League Executive Director Eric Scheidler speaks with IL State Rep. Linda ChapaLaVia
For the third straight year, pro-life forces in Illinois, marshaled by the Pro-Life Action League, have defeated one of the most pernicious pieces of pro-abortion legislation to be introduced in any state in the union. So much public outcry was raised against the so-called “Reproductive Health and Access Act” (RHAA)—better known as “Illinois FOCA” for its resemblance to the federal Freedom of Choice Act dropped by Congress—that it was never brought forward for a vote.
Illinois FOCA would have established abortion as a “fundamental right” in the state, blocked any restriction of abortion, required Planned Parenthood-style “condom training” sex ed classes in school and forced taxpayers to pay for thousands of abortions.
Pro-Life Coalition Reactivated
A year before, the League had formed a coalition with pro-life, pro-family and church groups throughout the state to defeat the 2009 version of Illinois FOCA. The capitol in Springfield was flooded with calls, faxes, e-mails and in-person visits from pro-life citizens from across the state, and protests and prayer vigils were held at representatives’ district offices. In the end, statehouse leadership decided never to bring the bill up for a vote.
The coalition was ready to resume the fight against Illinois FOCA this year, especially after League staff intercepted e-mail messages from proabortion groups vowing to resurrect it. League Executive Director Eric Scheidler and his assistant Matt Yonke began monitoring the General Assembly website, and on February 12, the bill was introduced.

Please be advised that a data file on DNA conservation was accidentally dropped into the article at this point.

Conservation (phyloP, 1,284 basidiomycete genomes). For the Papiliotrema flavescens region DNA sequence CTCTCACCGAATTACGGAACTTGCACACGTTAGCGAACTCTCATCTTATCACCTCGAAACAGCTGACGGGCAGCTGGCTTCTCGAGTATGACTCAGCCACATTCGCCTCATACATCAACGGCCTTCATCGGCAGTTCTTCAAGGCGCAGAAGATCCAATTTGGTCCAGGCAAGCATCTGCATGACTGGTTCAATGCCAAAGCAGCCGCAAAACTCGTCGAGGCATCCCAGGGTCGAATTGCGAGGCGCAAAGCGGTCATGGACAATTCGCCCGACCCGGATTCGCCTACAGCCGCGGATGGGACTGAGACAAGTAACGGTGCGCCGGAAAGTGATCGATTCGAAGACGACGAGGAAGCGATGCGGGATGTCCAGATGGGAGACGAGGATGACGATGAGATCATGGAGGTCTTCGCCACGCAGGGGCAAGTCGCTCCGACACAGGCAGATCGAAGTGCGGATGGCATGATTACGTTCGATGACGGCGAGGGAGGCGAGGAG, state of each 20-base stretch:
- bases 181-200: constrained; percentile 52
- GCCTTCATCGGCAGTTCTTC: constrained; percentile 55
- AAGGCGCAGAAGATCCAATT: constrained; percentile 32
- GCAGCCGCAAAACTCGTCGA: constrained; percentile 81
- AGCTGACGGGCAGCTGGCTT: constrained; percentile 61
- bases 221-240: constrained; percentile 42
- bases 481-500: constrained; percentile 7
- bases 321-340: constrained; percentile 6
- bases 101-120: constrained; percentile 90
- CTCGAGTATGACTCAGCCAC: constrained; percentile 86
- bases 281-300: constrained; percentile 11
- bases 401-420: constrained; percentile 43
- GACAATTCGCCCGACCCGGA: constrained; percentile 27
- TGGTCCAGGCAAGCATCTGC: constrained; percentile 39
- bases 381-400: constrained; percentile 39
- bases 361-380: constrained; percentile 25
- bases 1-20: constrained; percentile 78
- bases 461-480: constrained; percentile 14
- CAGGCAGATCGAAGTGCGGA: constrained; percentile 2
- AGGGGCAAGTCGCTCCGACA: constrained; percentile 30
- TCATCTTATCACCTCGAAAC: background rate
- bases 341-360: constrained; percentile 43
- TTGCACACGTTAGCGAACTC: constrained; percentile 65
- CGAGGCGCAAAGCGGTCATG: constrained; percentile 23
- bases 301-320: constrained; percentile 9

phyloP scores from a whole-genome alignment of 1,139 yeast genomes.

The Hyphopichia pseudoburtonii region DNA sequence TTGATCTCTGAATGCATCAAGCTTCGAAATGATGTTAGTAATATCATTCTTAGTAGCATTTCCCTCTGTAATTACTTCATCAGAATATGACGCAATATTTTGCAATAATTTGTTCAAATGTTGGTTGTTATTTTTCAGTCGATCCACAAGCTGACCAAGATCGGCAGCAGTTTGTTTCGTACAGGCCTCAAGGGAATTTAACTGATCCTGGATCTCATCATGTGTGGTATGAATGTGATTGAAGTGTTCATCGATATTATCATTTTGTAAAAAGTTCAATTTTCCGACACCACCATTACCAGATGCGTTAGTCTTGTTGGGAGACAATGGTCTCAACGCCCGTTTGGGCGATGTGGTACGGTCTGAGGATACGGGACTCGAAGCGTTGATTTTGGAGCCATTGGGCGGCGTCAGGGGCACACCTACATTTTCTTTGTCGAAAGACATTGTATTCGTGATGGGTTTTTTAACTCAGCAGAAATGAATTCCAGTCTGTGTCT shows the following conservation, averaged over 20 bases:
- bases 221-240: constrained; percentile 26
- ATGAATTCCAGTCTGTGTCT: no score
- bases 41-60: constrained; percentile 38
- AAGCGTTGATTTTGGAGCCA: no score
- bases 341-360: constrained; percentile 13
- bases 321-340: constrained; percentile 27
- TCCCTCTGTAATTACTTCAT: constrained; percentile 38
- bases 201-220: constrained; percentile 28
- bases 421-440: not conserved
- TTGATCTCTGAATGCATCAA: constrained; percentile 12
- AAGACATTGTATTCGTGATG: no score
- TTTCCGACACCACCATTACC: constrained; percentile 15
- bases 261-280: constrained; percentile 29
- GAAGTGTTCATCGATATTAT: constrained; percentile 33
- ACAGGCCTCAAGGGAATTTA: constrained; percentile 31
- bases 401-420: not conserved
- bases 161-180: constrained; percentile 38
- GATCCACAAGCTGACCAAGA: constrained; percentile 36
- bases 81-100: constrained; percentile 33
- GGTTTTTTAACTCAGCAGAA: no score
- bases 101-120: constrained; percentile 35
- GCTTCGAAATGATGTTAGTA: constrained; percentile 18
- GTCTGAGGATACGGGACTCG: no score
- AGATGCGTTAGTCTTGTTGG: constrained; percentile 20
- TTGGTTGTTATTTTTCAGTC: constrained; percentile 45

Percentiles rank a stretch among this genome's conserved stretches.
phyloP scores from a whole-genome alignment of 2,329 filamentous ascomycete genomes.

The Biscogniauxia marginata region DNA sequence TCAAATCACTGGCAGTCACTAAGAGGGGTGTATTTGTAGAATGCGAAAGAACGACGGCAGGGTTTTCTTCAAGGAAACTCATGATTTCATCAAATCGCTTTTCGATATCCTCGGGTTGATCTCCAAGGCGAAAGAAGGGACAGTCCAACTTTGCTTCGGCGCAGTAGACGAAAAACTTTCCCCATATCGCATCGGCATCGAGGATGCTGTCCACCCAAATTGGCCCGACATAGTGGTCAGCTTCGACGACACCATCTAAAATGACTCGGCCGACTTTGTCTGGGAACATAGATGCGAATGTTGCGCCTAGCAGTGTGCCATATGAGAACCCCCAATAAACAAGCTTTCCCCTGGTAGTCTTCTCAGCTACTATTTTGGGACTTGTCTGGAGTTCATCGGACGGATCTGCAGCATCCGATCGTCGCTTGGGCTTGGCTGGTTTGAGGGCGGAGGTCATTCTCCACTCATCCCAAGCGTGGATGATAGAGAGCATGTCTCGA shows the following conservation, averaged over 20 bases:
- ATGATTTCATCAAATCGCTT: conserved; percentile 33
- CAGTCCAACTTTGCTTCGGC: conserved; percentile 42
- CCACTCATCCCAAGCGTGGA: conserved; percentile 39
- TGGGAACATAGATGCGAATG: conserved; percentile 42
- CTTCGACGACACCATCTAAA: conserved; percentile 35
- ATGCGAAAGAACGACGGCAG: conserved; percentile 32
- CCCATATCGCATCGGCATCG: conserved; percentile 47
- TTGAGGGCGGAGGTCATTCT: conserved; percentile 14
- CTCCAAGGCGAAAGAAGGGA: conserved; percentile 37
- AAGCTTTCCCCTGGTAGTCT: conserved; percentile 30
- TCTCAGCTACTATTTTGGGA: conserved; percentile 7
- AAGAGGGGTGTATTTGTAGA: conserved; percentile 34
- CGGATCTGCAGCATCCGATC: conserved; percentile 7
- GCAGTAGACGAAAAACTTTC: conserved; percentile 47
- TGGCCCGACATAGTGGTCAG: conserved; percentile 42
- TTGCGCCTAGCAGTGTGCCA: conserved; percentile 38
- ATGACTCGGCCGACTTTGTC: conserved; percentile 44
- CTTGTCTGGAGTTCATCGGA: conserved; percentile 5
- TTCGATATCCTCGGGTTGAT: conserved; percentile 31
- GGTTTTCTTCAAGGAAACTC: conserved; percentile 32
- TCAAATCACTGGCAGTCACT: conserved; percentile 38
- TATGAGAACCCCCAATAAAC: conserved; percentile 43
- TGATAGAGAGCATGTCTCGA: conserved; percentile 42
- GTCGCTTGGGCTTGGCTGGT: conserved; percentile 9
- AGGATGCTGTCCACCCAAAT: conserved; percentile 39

League Leaps Into Action
(Left to right) The League’s Matt Yonke, Eric Scheidler and volunteer Jerry Nickels in the Illinois Capitol building
Eric and Matt leapt into action. First they updated the StopIllinoisFOCA.com website with information on the new bill, and launched a petition drive against the bill. Working with Ralph Rivera of Illinois Citizens for Life and Bob Gilligan of the Illinois Catholic Conference, Eric and Matt formulated “talking points” to help pro-life Illinoisans effectively convince their legislators to oppose the bill. Other members of the coalition, like Students for Life of Illinois and SpeakOut Illinois, organized special lobbying days in Springfield to stop the bill.
On March 10, the pro-life coalition benefited from innovative use of new technology when Alicia Torres, from the Archdiocese of Chicago Respect Life Office, “tweeted” a hearing on the bill in the Human Services Committee, with brief updates posted on Twitter.com every few minutes. Ignoring the testimony of articulate pro-life opponents like the archdiocese’s Mary-Louise Kurey, the committee approved the bill and sent it on to the full House of Representatives.
One Last Push Kills Bill
The committee vote was disappointing but not unexpected, considering the close ties between some committee members and the pro-abortion lobby. Rivera and Gilligan knew that the bill’s supporters just didn’t have the votes to pass it, so focus turned to keeping the pro-abortion side from turning legislators on the bill.
Through the remainder of the legislative session, the coalition kept the pressure on with e-mails, office visits, automated phone calls and petitions. On March 28, the session ended without RHAA ever being called for a vote—a major blow to the pro-abortion groups that had devoted so much effort to the bill. They can expect the same treatment next year if they try again to pass the thricedefeated Illinois FOCA bill.